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Thread: St.Georges day

  1. #1
    Admiral Maestoso marval's Avatar
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    St.Georges day





    Today is St. George's day, so may I wish you all a happy St.George's day, whether he is your saint or not.


    Margaret
    Last edited by marval; Apr-23-2008 at 13:48.

  2. #2
    Administrator Krummhorn's Avatar
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    Happy St. George's Day to you also, Margaret.

    St. George is the Patron Saint for England (and other countries) and as such, today is also a National day for many people.

    Here's an interesting Wiki Article on St. George's Day.
    Kh ~~.
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  3. #3
    Vice Admiral Virtuoso methodistgirl's Avatar
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    How do you celebrate St. Georges day? I'm not catholic. I go to
    a Methodist church.
    judy tooley

  4. #4
    Admiral Maestoso marval's Avatar
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    Hi Judy

    Well in the Uk we tend not to celebrate too much. Some people want to make it a holiday, but the government says no.

    Mostly we just hang out flags, on buildings or on cars. Sometimes if it is on a saturday people have a street party. The Irish celebrate much more for their St.Patrick's day.


    Margaret

  5. #5
    Vice Admiral Virtuoso rojo's Avatar
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    Happy St. George's Day, marval.

    I doesn't seem to say much on that wiki page about him slaying the dragon. That's the first thing that comes to my mind about him. Must investigate that...
    ''Music, I feel, should be emotional first and intellectual second.'' - Maurice Ravel
    ''The greatest education in the world is watching the masters at work.'' - Michael Jackson


  6. #6
    Admiral Maestoso marval's Avatar
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    Hi Rojo

    The link below might tell you more.


    www.woodlands-junior.kent.sch.uk/customs/stgeorge2.html

  7. #7
    Administrator Krummhorn's Avatar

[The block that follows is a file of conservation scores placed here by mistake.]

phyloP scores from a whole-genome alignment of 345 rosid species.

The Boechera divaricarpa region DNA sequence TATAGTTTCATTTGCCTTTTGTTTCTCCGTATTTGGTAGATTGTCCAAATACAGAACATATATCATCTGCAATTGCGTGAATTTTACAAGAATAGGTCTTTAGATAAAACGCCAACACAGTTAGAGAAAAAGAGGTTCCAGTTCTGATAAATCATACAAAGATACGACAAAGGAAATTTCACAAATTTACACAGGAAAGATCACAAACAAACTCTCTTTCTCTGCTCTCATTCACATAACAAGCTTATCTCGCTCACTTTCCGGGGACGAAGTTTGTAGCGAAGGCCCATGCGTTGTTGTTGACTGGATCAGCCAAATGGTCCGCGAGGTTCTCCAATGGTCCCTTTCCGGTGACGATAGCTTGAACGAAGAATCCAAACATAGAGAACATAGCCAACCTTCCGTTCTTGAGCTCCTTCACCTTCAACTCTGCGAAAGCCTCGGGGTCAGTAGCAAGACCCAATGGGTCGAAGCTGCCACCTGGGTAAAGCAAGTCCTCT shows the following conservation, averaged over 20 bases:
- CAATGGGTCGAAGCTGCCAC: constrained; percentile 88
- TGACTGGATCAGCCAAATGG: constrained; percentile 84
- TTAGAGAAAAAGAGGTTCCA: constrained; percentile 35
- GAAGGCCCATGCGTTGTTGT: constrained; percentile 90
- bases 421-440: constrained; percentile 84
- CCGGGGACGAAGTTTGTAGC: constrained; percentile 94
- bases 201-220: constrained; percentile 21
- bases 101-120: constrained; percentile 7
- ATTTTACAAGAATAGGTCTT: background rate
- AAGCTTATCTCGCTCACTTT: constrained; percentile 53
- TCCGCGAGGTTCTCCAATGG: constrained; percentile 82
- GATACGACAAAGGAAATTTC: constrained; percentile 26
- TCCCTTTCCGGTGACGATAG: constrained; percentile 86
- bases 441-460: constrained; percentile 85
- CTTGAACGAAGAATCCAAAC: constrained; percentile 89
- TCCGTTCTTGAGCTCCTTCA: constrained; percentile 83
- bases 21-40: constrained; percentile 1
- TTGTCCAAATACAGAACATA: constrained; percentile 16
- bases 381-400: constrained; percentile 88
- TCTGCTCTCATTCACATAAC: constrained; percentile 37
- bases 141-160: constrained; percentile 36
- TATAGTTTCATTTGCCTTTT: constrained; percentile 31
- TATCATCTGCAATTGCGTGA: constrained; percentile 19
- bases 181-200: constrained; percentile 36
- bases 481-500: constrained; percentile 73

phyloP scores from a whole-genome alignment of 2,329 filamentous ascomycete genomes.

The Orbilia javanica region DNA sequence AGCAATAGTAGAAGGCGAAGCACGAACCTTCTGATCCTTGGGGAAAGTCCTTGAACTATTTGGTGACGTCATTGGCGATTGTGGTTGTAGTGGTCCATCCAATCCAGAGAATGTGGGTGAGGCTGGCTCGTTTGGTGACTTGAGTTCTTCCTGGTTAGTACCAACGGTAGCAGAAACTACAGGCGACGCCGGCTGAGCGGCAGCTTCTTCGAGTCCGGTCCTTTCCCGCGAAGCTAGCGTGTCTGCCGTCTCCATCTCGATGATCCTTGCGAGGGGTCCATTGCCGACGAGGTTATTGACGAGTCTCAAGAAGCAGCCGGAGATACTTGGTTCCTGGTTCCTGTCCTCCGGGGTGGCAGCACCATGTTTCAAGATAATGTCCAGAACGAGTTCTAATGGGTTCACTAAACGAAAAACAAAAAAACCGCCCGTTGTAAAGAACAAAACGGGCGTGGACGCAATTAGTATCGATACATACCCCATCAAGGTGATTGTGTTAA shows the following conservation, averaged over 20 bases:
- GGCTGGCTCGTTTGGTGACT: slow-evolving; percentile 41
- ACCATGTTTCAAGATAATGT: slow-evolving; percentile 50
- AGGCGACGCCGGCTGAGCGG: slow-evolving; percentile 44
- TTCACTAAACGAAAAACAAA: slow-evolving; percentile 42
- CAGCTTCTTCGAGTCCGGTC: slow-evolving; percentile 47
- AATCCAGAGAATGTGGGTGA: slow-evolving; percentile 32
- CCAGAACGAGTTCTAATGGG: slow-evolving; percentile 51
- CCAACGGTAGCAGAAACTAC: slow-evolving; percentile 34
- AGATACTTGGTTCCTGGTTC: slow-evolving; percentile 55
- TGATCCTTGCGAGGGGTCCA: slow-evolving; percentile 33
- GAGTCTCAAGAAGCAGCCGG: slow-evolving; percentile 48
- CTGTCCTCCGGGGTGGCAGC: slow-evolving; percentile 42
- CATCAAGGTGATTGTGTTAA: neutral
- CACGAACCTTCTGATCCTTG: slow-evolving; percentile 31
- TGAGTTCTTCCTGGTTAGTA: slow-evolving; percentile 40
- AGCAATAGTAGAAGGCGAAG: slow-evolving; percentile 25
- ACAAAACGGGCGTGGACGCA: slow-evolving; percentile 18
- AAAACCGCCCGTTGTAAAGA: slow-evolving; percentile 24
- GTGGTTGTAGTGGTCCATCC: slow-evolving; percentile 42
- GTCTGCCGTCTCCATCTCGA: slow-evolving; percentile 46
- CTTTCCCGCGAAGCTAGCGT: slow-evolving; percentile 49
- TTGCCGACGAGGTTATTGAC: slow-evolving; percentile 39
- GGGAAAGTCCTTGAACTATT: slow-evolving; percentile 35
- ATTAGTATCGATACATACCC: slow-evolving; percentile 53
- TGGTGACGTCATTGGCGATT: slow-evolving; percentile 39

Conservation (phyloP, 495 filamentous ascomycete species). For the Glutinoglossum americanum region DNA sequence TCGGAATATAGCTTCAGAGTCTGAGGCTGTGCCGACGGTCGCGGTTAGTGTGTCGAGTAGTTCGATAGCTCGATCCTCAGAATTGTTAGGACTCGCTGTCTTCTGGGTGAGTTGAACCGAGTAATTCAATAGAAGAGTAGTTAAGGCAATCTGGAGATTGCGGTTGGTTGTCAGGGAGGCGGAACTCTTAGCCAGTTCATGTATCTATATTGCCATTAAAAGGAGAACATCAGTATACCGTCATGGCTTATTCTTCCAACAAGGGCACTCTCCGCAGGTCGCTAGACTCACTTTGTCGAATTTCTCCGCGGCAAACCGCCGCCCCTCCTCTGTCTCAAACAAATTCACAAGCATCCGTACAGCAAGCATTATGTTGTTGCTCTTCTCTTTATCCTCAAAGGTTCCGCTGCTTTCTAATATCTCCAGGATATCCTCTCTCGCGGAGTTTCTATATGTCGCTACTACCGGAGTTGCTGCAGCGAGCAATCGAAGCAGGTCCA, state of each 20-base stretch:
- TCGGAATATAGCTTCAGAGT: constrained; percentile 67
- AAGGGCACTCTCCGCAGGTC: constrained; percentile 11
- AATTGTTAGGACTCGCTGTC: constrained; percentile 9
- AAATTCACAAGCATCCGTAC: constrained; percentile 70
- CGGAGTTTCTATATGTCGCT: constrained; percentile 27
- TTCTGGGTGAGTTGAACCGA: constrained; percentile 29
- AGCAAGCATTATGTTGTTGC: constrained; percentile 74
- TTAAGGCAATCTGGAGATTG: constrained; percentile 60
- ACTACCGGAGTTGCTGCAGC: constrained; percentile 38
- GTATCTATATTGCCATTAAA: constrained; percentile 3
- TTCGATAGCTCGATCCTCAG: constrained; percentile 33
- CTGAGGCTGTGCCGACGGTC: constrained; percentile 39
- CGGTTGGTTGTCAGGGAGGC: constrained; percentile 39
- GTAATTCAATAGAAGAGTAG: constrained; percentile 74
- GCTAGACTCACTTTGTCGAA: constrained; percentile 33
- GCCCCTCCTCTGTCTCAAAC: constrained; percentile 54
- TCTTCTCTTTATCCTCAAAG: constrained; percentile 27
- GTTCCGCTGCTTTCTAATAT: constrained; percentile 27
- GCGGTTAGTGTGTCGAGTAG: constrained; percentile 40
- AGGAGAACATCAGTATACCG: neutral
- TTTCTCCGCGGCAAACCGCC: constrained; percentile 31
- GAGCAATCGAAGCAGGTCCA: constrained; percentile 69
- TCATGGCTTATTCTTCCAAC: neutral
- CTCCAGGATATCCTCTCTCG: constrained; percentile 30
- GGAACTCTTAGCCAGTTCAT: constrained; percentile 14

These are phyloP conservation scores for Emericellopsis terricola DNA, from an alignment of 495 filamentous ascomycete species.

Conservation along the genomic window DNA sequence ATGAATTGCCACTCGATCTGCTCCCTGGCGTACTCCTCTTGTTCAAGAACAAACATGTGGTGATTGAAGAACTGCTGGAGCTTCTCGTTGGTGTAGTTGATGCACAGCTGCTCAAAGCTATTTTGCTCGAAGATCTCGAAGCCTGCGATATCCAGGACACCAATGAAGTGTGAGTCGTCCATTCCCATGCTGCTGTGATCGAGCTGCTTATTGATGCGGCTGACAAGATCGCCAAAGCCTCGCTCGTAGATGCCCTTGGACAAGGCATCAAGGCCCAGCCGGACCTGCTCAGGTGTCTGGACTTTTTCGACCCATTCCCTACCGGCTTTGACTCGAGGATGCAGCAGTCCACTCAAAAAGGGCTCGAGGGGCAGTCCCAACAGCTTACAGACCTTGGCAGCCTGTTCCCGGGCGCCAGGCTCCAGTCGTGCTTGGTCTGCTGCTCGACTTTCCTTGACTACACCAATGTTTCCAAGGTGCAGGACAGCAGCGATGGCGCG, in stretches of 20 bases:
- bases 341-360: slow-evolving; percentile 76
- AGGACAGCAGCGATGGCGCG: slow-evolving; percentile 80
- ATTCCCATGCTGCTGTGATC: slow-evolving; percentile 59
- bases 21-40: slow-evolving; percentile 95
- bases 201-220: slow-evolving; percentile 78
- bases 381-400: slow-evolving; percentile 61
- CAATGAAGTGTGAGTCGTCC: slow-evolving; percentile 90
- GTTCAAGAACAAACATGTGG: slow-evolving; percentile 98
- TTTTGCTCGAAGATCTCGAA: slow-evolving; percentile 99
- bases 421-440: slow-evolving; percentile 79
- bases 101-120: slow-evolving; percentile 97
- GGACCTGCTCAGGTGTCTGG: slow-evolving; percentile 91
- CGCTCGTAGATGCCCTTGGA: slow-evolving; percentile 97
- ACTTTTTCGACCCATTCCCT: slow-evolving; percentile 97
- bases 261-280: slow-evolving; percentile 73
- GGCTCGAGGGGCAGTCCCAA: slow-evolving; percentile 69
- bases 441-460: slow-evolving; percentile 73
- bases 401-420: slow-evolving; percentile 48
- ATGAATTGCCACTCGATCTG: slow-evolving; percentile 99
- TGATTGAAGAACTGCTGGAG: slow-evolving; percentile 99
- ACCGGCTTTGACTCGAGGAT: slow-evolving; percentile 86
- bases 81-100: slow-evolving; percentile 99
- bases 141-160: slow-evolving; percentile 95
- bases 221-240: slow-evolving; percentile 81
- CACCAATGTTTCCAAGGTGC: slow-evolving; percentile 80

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    Quote Originally Posted by methodistgirl View Post
    How do you celebrate St. Georges day? I'm not catholic. I go to a Methodist church. judy tooley
    One doesn't have to be Catholic in order to celebrate a "Saints" day. We have many "holidays" that all people (regardless of religion) celebrate that are named after "saints":
    • St. Patrick's Day
    • St. Valentine's Day
    • All Saints Day (aka All Souls Day)
    (btw: catholic means "universal church" of all religions ... Catholic means Roman Catholic church)

    I found the article that Marval put up quite interesting ... and certainly explains in more detail what this special day is all about.

    So, the UK Government does not recognize this as a National holiday? Interesting, given the history and all. What holidays are recognized by your government, Margaret?
    Kh ~~.
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  8. #8
    Vice Admiral Virtuoso rojo's Avatar
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    Quote Originally Posted by marval View Post
    Hi Rojo

    The link below might tell you more.


    www.woodlands-junior.kent.sch.uk/customs/stgeorge2.html
    Thanks marval; that's exactly the kind of thing I was remembering. I must have read one of those stories in my youth. I guess one doesn't easily forget the slaying of dragons.
    ''Music, I feel, should be emotional first and intellectual second.'' - Maurice Ravel
    ''The greatest education in the world is watching the masters at work.'' - Michael Jackson


  9. #9
    Admiral Maestoso marval's Avatar
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    Hi Rojo

    Glad you liked the article.

    Krummhorn , we celebrate New Year's day, Good Friday, Easter Monday, May bank holiday on the 1st Monday in May, Spring bank holiday on the last Monday in May, Summer bank holiday on the last Monday in August, Christmas day and Boxing day. That is in England and Wales.

    Scotland also celebrates St.Andrew's day 30th November or nearest Monday.
    And Ireland celebrates St.Patrick's day on 17th March.


    Marval
    Last edited by marval; Apr-24-2008 at 23:13.

  10. #10
    Rear Admiral Appassionata (Ret.) intet_at_tabe's Avatar
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    Miss Margaret